Was the Ascension of Isaiah a Middle-Platonist document?


[April 4, 2009]


Somebody wrote in :

Is the Ascension of Isaiah a MP document? I don't think so since many NT scholars don't even regard it as docetist anymore. But is just the whole layered universe thing. Although, I suppose it doesn't really present any kind of MP cosmology. Allowing Isaiah to ascend like that and all.

I wrote back

Here's the data, but I should also point out that

  1. the Asc-Isaiah has a seven-layer heaven, instead of the two/three in MP… (and the three in Paul).

  2. Belier is Nero (in the traditional understanding of the text)…

  3. Christ starts at the HIGHEST heaven (too high for MP) and descends to the ‘firmament’ (MP sub-lunar?) in 10:29-31, and THEN is incarnated in the baby Jesus---fully human flesh etc—in Chapter 11).

  4. It is never mentioned in any of the technical literature on MP (e.g. Dillon) as being in that category of literature.

 

OK, the data:

1. It is said to come from the tradition of Jewish and Christian Apocalyse. –which has the ascent literature in it… like this description of Apoc. Of Abraham:

God now grants Abraham a series of visions, which God interprets. From the highest heaven Abraham looks down on the seventh, sixth, and fifth heavens, which are inhabited by various classes of angels (Apoc. Abr. 19). Abraham’s vision of the “powers of the stars” in the fifth heaven leads to God’s command that he count them and to the promise that Abraham’s innumerable descendants will be God’s chosen people (chap. 20; cf. Gen 15:5*). God’s reference to Azazel’s presence in the world causes the patriarch to inquire about the problem of evil.” [Nickelsburg, G. W. E. (2005). Jewish literature between the Bible and the Mishnah : A literary and historical introduction. "with CD-ROM". (2nd ed.) (286). Minneapolis: Fortress Press.]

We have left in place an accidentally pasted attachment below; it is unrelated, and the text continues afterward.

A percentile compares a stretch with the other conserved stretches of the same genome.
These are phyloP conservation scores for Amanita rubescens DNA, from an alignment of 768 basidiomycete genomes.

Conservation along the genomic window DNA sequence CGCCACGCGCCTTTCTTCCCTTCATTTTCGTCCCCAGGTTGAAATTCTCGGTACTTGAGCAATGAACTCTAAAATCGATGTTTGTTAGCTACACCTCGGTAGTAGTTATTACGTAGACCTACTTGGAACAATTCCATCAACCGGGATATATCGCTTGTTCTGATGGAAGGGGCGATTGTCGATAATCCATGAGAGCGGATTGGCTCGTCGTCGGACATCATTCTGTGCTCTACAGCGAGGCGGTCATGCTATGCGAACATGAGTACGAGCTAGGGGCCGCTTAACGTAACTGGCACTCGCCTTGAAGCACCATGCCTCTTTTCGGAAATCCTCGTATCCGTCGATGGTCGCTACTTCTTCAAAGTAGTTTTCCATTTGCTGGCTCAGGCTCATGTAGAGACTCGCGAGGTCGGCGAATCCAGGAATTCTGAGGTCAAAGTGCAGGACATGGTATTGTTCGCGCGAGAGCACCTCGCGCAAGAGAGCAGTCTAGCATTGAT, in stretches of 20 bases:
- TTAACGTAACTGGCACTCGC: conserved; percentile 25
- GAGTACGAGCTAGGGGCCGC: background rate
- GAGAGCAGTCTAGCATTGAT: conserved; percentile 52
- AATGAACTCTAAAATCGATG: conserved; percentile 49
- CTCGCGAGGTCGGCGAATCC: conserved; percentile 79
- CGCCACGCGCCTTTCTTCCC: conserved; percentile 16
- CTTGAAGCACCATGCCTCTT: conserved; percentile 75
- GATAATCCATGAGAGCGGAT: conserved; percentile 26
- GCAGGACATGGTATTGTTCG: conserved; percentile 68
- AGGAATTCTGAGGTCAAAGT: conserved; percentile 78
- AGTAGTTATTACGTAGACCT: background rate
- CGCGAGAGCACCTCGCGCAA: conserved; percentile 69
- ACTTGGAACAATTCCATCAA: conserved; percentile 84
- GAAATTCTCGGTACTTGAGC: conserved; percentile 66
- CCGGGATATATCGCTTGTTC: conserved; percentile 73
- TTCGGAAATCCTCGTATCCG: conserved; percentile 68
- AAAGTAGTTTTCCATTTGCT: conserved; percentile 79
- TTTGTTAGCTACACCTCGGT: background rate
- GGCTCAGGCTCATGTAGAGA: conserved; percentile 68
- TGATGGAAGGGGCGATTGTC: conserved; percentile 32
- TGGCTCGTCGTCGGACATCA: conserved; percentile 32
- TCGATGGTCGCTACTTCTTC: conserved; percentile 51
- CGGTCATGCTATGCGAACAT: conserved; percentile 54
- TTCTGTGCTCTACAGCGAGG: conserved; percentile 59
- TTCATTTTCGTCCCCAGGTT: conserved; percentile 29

Though this work has sometimes been treated as a Christian redaction of pre-Christian Jewish sources, it should probably be seen as an originally Christian apocalypse, employing some Jewish traditions about the martyrdom of the prophet Isaiah but largely inspired by the strong early Christian tradition of interpreting the prophecies of Isaiah as prophetic of Jesus Christ. Like the book of Daniel and some other Jewish apocalypses, it comprises a largely narrative section (Asc. Isa. 1–5) and a largely visionary section (Asc. Isa. 6–11). These contain two complementary accounts of Isaiah’s vision. The first (Asc. Isa. 3:13–4:18) takes the form of a prophecy of events from the incarnation of Christ (known in this work as “the Beloved”) to the Parousia and the end of history. The second narrates Isaiah’s visionary ascent through the seven heavens to the throne of God, where he sees in prophetic vision the descent of the Beloved from the seventh heaven to earth, his incarnation, life, death and descent to Hades, followed by his reascent through the heavens to enthronement at God’s right hand. The Jewish apocalyptic idea of a visionary’s ascent through the seven heavens to receive revelation from God in the highest heaven is thus adapted to a Christian purpose.” [Martin, R. P., & Davids, P. H. (2000, c1997). Dictionary of the later New Testament and its developments (electronic ed.). Downers Grove, IL: InterVarsity Press.]

 

2. Jesus, before His descent, originates in the HIGHEST heaven (unlike a daemon):